At the final corridor the stairs became a spiral staircase down to the basement. This might be a lie. It is all a bit of a blur. I just remember the walls were gold, and the stairs made me dizzy. Even though I was in a famous building and not wandering the street, I had no idea where I was- same loss different schema. My friend was similarly lost after realizing that he’d never needed to pee in anywhere that wasn’t the hotel restaurant before. We ran down and down the staircase, and a feeling of danger and imminent capture growing- surely someone must be watching this all on a screen somewhere, someone would know where we were?!
At the bottom of the stairs was a toilet- finally!! I really don’t need to say more about that. The need to go simply added to the intent of our moves and the tense urgency I felt. Now that this was gone we became more aware of our unexpected surroundings.
Also at the bottom of the stairs was a piano. But not just any piano- it was a baby grand piano (you know, just in the corridor under the stairs, as you do) and possibly the most spectacular piano I’ve ever come across.
It was covered in hundreds of tiny square mirrors, like a shiny grid pattern or mirror-ball- the reflective panels outlining all the piano’s corners and curves. It glistened and sparkled and I felt a bit in awe of it. It seemed such a strange place to keep a piano, hidden from the general thoroughfare (or perhaps we had just encountered it from an unofficial hotel route and peeking out from under the staircase). We stared at the piano. It felt like we stood a long time; eventually giggling and slowly walking towards the piano, lifting the hood and softly pressing the keys, finding a mutual rhythm- playing something like ‘the chopsticks’. We were laughing at the sight of childish music being played by two nerds on a disco ball in a grandiose hotel.
But it felt like magic. And everything stood still and I saw our fragmented reflection laughing back for a bizarre minute, playing on this patterned glowing piano. I know it’s cheesy, and I know I was drunk, but it’s honestly what I remember happened. And it was one of the most fun things to happen in that section of my life.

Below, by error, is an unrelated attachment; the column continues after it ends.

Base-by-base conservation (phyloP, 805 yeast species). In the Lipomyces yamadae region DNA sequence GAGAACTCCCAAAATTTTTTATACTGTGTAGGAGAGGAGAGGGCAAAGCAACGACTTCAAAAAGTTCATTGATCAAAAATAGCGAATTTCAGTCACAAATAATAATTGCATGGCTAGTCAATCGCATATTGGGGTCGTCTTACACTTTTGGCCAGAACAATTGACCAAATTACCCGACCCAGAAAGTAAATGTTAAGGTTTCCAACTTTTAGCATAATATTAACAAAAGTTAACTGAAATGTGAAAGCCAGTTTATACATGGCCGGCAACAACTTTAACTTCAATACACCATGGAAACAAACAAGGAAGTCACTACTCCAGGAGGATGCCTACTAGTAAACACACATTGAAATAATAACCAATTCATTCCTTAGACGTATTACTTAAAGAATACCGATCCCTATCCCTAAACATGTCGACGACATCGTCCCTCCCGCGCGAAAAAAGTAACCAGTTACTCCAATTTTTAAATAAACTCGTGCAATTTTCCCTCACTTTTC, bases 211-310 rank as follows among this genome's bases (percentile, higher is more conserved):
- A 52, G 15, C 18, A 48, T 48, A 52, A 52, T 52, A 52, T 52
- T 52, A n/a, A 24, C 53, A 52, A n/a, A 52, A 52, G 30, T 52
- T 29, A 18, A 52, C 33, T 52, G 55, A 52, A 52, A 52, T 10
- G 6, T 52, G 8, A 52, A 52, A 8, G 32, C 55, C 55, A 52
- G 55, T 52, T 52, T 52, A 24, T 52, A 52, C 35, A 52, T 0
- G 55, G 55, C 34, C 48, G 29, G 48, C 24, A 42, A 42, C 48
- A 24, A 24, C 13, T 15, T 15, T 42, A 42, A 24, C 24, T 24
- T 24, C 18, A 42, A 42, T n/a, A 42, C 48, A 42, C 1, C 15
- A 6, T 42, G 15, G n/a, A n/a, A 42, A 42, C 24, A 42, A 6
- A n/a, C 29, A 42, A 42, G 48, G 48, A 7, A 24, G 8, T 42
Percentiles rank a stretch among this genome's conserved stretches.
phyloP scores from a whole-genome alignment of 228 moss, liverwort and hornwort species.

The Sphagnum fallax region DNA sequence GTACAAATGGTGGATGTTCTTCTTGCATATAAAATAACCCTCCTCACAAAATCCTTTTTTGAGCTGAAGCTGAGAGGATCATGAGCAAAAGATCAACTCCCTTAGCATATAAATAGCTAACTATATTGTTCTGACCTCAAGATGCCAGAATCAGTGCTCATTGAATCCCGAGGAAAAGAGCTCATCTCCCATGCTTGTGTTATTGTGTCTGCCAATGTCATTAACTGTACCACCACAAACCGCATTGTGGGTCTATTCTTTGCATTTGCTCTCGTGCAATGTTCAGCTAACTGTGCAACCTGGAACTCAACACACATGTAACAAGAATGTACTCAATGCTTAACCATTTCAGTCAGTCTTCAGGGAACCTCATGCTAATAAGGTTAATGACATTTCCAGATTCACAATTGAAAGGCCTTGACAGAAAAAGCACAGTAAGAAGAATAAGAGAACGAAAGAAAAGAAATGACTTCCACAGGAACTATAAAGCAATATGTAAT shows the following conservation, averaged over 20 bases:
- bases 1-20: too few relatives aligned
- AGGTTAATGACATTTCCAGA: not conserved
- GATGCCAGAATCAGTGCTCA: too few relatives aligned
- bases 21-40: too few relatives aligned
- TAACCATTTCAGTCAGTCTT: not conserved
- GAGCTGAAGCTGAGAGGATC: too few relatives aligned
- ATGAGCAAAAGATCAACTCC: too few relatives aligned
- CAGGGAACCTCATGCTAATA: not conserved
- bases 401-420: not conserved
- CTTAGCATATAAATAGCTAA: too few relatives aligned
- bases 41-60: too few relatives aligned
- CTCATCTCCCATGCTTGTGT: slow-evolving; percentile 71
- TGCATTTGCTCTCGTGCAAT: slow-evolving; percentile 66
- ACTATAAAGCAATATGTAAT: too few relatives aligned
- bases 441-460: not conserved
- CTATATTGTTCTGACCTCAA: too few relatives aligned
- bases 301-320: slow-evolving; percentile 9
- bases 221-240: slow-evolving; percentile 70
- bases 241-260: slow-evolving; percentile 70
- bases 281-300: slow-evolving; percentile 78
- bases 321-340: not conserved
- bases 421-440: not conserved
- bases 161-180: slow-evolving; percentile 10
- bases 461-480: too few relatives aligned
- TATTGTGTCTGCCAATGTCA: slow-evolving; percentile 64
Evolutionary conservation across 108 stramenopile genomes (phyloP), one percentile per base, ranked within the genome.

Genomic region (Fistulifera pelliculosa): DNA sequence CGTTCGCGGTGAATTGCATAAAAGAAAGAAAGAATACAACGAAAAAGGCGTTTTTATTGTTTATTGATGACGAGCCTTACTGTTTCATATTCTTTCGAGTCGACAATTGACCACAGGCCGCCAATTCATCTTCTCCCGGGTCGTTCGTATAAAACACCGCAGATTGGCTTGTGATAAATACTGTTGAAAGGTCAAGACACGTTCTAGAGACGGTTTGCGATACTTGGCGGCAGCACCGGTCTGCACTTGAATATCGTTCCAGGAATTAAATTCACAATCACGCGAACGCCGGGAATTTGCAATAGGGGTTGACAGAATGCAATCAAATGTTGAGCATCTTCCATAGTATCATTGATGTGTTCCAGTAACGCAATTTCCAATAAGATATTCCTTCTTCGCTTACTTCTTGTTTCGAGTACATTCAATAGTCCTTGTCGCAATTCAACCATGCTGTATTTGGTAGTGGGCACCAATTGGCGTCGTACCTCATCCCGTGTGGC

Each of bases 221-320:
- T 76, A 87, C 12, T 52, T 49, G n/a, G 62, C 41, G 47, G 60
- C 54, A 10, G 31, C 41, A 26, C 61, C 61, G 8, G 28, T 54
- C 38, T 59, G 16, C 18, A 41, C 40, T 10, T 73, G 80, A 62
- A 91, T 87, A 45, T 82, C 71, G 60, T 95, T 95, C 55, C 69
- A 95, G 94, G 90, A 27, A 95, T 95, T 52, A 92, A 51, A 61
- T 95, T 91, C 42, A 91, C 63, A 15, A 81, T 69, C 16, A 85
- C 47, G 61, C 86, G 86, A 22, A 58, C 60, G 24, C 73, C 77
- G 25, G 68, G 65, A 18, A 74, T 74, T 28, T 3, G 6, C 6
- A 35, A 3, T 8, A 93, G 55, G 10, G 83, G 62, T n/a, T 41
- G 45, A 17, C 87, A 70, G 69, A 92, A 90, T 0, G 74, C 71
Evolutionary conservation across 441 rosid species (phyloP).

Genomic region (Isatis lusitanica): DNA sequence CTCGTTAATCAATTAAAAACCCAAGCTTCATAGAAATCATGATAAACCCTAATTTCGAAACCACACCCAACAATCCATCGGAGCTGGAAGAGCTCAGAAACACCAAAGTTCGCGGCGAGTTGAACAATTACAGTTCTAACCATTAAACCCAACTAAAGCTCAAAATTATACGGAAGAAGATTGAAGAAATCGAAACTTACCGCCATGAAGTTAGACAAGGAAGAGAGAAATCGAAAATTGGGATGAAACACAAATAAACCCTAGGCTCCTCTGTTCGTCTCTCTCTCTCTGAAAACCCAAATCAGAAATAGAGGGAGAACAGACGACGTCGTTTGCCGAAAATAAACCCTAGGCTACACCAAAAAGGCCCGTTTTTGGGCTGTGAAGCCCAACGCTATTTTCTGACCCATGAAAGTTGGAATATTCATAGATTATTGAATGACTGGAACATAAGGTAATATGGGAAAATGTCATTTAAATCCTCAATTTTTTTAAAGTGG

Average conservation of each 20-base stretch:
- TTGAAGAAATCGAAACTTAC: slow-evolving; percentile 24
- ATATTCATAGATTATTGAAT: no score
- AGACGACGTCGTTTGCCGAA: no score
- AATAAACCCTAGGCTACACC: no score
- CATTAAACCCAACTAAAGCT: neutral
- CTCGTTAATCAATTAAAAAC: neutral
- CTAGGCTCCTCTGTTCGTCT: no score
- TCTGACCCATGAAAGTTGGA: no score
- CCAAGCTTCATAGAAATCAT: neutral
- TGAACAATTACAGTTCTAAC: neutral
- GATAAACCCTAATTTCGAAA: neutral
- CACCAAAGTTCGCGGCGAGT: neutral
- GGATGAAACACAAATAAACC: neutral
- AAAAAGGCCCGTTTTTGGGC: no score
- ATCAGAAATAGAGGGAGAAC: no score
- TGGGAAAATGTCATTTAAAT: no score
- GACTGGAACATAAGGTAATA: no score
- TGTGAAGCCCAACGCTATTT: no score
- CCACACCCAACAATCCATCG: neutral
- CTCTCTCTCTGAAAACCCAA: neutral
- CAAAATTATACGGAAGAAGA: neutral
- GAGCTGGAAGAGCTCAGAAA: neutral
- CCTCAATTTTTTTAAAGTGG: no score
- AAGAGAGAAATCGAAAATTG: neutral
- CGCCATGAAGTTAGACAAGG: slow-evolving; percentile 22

The rest of our journey around the hotel was less spectacular (but still worth noting)- we just wanted to get out. We found some unopened beer and headed towards an exit sign. But the exit sign wasn’t for a direct exit- it was the side-entrance to the ballroom, and there was a black-tie event happening. We froze in the doorway, gawping at the guests in their bow ties and ball-gowns, hiding the stolen beer in our tattered fleeces.
What could we do now? We both walked in opposite directions- he wanted to find an exit, I wanted to talk to rich people and perhaps dance a little. But neither of us got to do this. At the other end of the room, when we had finally realized we should stick together a tall man dressed all in black and with wires wrapped around different parts of his body came over.
“Are you supposed to be here?”
“Do you have invitations?”
He took my colleague’s arm and led him away. I followed. Another door appeared and we were ‘guided’ out to the main road and cold evening. The exit we came out from was very close to the entrance we’d gone in through, like we’d just gone in a big circle. A taxi came by, I extended my arm, it stopped and I continued my journey, leaving my colleague to find his own way to the opposite end of town, and marveling at the variety and strange patterns of London and its buildings.